Performing Critical Voice

On the Relationship of Citizenship, Belonging, and the Articulation of Contemporary Critiques

1_Setting the Stage

In August 2018, the Dresden Hygiene-Museum [1] opened a special exhibition on the topic of racism to engage with the structures and effects of systemic oppression. [2] In doing so, the museum sought to provide a new perspective to the ongoing political debates on difference, inclusion and xenophobic discrimination that have marked the city of Dresden’s recent history in light of recurrent protests by right-wing conservative groups. The exhibition’s opening day resounded pressing debates about different notions of belonging and freedoms of expression when different groups made the event their platform. While the exhibition introduced a new debate about racism to the city, it also made palpable the frictions between the disputants.

Controversies surrounded discussions about an incident where journalists’ freedom of press was hindered the week prior at a rally by PEGIDA, [3] a local far-right political movement. The front yard of the museum held a democracy conference, at which participants recalled the incident to draw attention to how the impediment of the press’ coverage of right-wing extremism insinuates a threat to democratic principles. Speakers demanded that the exposure of such extremism in the region would lead to uncovering the underlying discriminatory structures that have misrepresented cultural diversity in the city and fueled racist resentment. Participants called for a diversified understanding of people’s identities and demanded that politics recognize the validity of different cultural identities and their freedom of speech.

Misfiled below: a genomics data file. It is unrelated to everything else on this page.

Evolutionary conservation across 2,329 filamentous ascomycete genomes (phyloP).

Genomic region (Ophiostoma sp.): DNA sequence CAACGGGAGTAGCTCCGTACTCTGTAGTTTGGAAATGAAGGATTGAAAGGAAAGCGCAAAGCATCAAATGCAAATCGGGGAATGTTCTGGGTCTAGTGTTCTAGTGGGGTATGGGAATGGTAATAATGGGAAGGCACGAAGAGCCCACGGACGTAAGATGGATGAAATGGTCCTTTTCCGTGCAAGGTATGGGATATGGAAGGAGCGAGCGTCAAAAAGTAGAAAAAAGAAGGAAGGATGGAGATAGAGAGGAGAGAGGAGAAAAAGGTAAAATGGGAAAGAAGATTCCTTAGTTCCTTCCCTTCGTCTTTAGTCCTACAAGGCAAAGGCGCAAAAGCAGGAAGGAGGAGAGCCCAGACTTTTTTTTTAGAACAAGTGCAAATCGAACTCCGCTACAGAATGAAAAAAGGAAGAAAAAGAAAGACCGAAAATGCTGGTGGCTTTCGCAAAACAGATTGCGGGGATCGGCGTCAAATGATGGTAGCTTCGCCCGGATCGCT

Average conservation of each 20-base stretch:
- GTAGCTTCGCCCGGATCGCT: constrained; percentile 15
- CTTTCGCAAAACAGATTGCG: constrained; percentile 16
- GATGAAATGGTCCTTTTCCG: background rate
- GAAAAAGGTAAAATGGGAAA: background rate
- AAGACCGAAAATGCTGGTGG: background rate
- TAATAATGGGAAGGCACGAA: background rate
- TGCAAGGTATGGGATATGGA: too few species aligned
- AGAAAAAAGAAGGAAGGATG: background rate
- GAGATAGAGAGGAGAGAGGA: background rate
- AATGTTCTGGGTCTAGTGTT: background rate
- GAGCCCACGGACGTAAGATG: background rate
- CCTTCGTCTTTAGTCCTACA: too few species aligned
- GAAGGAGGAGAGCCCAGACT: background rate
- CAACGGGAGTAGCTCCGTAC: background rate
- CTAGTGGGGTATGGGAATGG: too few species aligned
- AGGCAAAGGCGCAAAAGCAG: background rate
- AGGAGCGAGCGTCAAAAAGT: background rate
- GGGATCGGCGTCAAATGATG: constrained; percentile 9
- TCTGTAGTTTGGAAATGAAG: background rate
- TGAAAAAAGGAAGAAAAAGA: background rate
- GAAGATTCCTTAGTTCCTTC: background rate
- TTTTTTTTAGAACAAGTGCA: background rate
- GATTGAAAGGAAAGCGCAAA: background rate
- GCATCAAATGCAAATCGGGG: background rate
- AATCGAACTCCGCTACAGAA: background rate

At the same time, the Identitarian movement, a proclaimed youth organization in favor of ethnic nationalism, staged a counter-protest opposite the museum at the Cockerwiese. The group claims the legitimacy of ethnopluralism, a popular nationalist concept used by right-wing extremists, to sustain cultural homogeneity in Germany and to argue against the co-habitation of different ethnic groups. [4] With the slogan “Europa Nostra — Identität verteidigen — Heimat bewahren,” which means “our Europe — defend identity — preserve the homeland,” [5] the group reinforces the notion of “us” versus “them” and conceptualizes cultural Others as enemies. Participants of the democracy conference criticized the Identitarian’s inherent racist tendencies in their debates and made their response heard with the help of the local brass-ensemble Banda Internationale.